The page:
Spotlight on P3

Sean Wimhurst (pictured above right) is Head of Justice with P3, the charity that delivers services for socially excluded and vulnerable people. P3 is part of Purple Futures, together with 3SC, Shelter and Interserve; Purple Futures runs five Community Rehabilitation Companies. Purple Futures is, says Wimhurst, “work in progress still. It’s been a learning process. I think we are getting there and now pushing towards a more collaborative approach. I think we have recognised that if we are going to influence peoples’ behaviour, the best opportunity to do that is early in the client’s probation journey. When people are leaving prison or getting new community orders, that’s generally when they are most committed to change, when they are thinking ‘I would like things to be different.’ It’s also when they have got the most involvement from their probation officer and input from their through the gates worker in prison. We have been involved in that process in the past but it’s been quite an ad hoc involvement. If we can be more integrated into early interventions with the clients then that’s when it really works well.”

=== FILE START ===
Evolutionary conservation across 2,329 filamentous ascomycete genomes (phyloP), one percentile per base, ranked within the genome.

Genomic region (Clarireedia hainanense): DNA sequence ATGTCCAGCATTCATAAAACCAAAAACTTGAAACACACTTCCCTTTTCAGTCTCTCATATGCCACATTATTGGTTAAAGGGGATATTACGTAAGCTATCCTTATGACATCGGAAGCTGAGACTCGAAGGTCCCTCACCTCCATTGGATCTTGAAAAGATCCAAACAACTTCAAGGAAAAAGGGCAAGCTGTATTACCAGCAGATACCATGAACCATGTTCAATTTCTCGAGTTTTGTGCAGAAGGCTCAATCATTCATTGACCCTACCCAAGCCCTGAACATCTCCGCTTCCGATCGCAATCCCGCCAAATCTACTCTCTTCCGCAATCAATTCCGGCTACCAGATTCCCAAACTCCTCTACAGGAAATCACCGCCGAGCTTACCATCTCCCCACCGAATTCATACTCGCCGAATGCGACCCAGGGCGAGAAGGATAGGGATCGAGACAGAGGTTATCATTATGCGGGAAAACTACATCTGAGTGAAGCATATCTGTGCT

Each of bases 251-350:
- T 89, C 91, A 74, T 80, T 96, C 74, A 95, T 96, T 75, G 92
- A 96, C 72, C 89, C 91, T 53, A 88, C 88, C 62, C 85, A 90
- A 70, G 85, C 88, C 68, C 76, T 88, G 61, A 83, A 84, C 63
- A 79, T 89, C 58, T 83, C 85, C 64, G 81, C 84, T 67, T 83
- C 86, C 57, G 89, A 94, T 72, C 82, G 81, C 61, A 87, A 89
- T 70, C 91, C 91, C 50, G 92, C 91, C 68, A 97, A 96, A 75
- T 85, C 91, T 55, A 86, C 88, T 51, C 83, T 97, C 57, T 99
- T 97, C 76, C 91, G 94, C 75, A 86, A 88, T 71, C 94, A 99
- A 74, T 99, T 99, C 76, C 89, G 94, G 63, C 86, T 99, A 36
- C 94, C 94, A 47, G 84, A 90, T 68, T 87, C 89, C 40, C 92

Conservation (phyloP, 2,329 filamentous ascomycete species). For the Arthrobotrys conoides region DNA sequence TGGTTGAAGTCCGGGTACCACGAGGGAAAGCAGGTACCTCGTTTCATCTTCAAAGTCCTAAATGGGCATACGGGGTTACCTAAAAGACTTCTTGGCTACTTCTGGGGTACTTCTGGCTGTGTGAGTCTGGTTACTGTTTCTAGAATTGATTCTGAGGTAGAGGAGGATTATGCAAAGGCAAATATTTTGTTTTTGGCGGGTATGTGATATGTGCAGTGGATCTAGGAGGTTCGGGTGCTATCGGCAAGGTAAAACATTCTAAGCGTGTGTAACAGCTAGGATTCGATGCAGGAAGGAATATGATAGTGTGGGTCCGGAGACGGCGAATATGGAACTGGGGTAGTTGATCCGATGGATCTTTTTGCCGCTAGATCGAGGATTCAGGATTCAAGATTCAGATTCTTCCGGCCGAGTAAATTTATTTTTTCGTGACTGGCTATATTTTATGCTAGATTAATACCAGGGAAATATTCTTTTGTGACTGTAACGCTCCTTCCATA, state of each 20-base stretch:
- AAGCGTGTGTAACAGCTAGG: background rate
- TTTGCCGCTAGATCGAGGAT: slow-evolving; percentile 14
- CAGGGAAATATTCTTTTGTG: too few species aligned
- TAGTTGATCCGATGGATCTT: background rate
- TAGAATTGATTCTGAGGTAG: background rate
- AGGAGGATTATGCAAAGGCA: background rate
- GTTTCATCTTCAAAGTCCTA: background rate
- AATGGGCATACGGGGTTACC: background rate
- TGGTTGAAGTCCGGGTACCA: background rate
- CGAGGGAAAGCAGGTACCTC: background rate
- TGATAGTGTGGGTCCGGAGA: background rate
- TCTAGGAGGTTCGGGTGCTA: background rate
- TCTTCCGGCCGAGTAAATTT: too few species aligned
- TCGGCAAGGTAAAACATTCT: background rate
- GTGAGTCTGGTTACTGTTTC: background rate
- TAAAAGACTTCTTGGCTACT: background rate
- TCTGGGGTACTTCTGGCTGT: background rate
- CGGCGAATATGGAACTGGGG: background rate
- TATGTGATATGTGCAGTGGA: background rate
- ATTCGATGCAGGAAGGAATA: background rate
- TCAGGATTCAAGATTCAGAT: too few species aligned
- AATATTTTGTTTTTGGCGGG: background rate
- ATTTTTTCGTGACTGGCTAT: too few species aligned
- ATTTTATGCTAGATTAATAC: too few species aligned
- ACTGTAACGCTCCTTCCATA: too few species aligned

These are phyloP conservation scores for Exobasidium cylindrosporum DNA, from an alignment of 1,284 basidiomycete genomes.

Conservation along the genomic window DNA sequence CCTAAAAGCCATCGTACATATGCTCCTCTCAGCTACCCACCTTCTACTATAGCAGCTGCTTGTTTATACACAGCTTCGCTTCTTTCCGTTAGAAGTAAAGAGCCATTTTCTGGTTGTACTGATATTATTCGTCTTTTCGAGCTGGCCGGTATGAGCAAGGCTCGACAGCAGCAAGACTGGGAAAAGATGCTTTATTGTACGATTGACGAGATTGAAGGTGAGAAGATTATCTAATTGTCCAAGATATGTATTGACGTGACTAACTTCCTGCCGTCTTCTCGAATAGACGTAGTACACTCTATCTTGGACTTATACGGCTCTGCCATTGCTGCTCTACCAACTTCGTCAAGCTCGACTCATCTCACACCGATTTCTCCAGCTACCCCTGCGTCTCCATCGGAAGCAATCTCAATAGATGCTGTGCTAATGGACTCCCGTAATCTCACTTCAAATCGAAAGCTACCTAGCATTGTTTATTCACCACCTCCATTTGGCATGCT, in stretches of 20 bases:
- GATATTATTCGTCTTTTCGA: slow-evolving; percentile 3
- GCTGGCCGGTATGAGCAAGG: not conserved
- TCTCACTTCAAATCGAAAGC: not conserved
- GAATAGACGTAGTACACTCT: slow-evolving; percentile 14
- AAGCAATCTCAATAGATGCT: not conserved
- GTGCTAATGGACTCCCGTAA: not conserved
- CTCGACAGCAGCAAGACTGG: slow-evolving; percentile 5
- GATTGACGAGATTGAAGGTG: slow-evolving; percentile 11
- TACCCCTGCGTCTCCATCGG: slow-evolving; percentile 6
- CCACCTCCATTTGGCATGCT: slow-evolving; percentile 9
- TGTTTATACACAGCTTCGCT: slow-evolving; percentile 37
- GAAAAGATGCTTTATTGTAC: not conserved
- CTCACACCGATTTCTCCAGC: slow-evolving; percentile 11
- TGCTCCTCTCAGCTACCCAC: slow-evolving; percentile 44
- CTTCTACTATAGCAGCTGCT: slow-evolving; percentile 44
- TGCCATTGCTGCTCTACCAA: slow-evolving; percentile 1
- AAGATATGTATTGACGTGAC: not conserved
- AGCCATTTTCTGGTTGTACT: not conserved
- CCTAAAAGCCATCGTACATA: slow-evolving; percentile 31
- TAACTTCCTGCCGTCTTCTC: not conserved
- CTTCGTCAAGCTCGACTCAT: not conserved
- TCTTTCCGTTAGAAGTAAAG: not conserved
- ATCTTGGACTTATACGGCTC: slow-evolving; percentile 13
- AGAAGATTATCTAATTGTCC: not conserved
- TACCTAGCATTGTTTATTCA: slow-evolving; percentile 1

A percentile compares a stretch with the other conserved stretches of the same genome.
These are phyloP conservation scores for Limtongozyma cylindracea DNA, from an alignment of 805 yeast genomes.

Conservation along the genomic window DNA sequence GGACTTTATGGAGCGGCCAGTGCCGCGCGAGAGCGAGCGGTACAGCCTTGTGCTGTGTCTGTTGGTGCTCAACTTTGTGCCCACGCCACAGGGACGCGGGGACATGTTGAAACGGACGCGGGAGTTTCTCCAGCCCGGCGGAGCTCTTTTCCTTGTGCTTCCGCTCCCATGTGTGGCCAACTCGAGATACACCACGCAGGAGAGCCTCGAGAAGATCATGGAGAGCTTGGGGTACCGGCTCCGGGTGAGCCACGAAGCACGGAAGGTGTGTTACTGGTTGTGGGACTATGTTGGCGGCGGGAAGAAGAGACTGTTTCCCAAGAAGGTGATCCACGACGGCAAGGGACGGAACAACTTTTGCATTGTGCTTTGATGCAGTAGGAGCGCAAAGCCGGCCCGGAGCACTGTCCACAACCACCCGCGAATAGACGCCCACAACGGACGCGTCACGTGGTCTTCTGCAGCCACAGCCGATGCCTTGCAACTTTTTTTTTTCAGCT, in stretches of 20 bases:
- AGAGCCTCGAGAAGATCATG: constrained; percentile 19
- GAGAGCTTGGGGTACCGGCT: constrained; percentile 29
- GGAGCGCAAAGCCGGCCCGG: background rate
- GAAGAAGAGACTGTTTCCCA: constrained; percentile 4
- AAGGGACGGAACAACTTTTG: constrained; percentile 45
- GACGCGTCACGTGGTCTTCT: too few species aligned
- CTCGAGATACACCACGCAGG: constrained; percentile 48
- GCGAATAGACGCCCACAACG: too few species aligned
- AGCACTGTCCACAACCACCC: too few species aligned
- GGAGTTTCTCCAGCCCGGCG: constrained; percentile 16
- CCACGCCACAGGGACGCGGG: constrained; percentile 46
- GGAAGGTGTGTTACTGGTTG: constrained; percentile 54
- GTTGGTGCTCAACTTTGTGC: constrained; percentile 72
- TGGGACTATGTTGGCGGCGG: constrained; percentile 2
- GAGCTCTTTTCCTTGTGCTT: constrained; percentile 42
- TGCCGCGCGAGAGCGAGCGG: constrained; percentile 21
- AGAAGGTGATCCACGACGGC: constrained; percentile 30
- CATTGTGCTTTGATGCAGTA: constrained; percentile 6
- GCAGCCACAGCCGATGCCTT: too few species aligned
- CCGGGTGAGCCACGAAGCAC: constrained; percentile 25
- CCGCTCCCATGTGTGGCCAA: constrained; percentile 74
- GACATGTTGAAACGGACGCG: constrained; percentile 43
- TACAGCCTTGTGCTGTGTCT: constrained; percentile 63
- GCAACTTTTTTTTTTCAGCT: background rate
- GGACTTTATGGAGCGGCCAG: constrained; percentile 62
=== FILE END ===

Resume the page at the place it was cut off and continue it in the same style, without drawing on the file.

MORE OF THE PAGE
Probation officers coordinate the process of clients leaving prison and also those on community orders. They can be referred to P3’s services by the probation officer; P3 offers, says Wimhurst, a very intensive support programme specifically targeting people who, after assessments, are found to have a 75% chance of re- offending within the next two years. That is P3’s core group, representing the top 10% of offenders. “We would be looking at addressing the things that are very practical,” says Wimhurst. “If people don’t get help with these things they often fall straight back into their previous way of life, mixing with the same peer group, accessing poor housing or no housing, they carry on with substance abuse, and they quickly fall back into a pattern that they feel safe with. Many of our clients are really motivated to change when they leave prison, they want things to be different but they have limited coping strategies. And a lot of the time the system is stacked against them – they are usually serial offenders and when they come out people don’t give them the opportunities that might help. Very often they are excluded from local authority housing and private landlords won’t touch them.” It’s very difficult for people to change their life even if they want to. “What we do,” says Wimhurst, “is to act as an advocate for the client and also provide them with very practical support. We will take them to appointments, we will prompt them that they need to be up at a certain time, we make sure they turn up with the right attitude, we will make sure they have their documents in place. Our offer is very individual because every individual is different – it’s very intensive work compared to what they are used to. Our objective is to make ourselves redundant – by ensuring that our clients are better able to cope.”